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Int J Psychiatry Clin Pract. 2004;8 Suppl 1:3-10. doi: 10.1080/13651500410005487.

Selectivity of SSRIs: individualising patient care through rational treatment choices.

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Chairman, Neuroscience Education Institute, Adjunct Professor, University of California, CA, San Diego.


Despite a common mode of action [inhibition of the 5-hydroxytryptamine (5-HT) neuronal reuptake transporter], proven antidepressant efficacy and a similar range of indications (depression and a variety of anxiety disorders), the unique secondary binding properties of each selective serotonin reuptake inhibitor (SSRI) account for clinically significant differences in tolerability and side-effect profiles, particularly in some patients. Secondary properties within the class of SSRIs include some combination of actions at noradrenergic, dopaminergic, muscarinic cholinergic, histaminergic and sigma receptors. In addition, most SSRIs inhibit at least one of the cytochrome P450 enzymes, resulting in potential pharmacokinetic interactions with co-prescribed drugs. Although secondary properties of SSRIs can be associated with side effects, sometimes these same actions can be harnessed to good therapeutic effect through rational, informed treatment choices. In this way, agents that more consistently cause central nervous system activation (such as fluoxetine and sertraline) can be used to boost energy in patients whose depression is accompanied by fatigue and apathy, while the anxiolytic, sedative properties of others (particularly paroxetine and fluvoxamine) can be beneficial in patients with insomnia and agitation. When secondary properties are experienced as undesirable side effects, agents with greater selectivity for the serotonin transporter and without significant secondary binding properties, such as citalopram and escitalopram, may be desirable. This article explains how an understanding of the secondary binding properties of the SSRIs can guide individualised treatment across the spectrum of depressive and anxious states.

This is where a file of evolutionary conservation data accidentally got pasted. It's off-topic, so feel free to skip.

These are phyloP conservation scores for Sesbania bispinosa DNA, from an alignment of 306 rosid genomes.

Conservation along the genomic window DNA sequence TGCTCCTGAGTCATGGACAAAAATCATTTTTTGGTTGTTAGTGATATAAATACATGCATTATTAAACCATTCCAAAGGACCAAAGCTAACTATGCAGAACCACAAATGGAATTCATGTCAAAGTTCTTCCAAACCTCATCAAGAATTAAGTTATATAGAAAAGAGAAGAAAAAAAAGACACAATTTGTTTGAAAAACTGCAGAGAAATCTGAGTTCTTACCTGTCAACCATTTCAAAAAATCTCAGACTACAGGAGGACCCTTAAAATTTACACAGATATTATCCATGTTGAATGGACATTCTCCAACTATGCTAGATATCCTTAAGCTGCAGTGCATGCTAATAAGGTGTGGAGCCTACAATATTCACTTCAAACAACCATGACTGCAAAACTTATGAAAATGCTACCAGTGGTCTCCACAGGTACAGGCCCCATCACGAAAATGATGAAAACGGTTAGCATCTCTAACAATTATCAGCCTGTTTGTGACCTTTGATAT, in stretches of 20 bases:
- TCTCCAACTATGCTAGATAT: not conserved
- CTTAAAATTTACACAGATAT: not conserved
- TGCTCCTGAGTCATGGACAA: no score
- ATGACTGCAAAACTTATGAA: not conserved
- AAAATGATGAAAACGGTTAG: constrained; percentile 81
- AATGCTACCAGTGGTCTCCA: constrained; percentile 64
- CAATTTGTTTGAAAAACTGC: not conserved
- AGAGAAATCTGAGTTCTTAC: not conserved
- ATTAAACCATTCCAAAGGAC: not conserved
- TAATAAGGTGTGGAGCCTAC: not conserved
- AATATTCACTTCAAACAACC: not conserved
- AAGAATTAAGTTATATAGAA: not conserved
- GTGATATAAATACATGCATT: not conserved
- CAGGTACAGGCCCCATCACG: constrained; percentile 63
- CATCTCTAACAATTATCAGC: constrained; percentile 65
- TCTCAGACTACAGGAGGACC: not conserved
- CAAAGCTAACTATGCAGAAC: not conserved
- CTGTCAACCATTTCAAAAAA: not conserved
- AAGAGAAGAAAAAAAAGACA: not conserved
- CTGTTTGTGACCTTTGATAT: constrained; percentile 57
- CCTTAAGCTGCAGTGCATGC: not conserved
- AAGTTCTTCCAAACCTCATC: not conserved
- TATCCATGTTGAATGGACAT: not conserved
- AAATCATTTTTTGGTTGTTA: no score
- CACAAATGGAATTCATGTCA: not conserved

5-HT receptor; anxiety disorders; binding sites; cytochrome P450; depression; selective serotonin reuptake inhibitor

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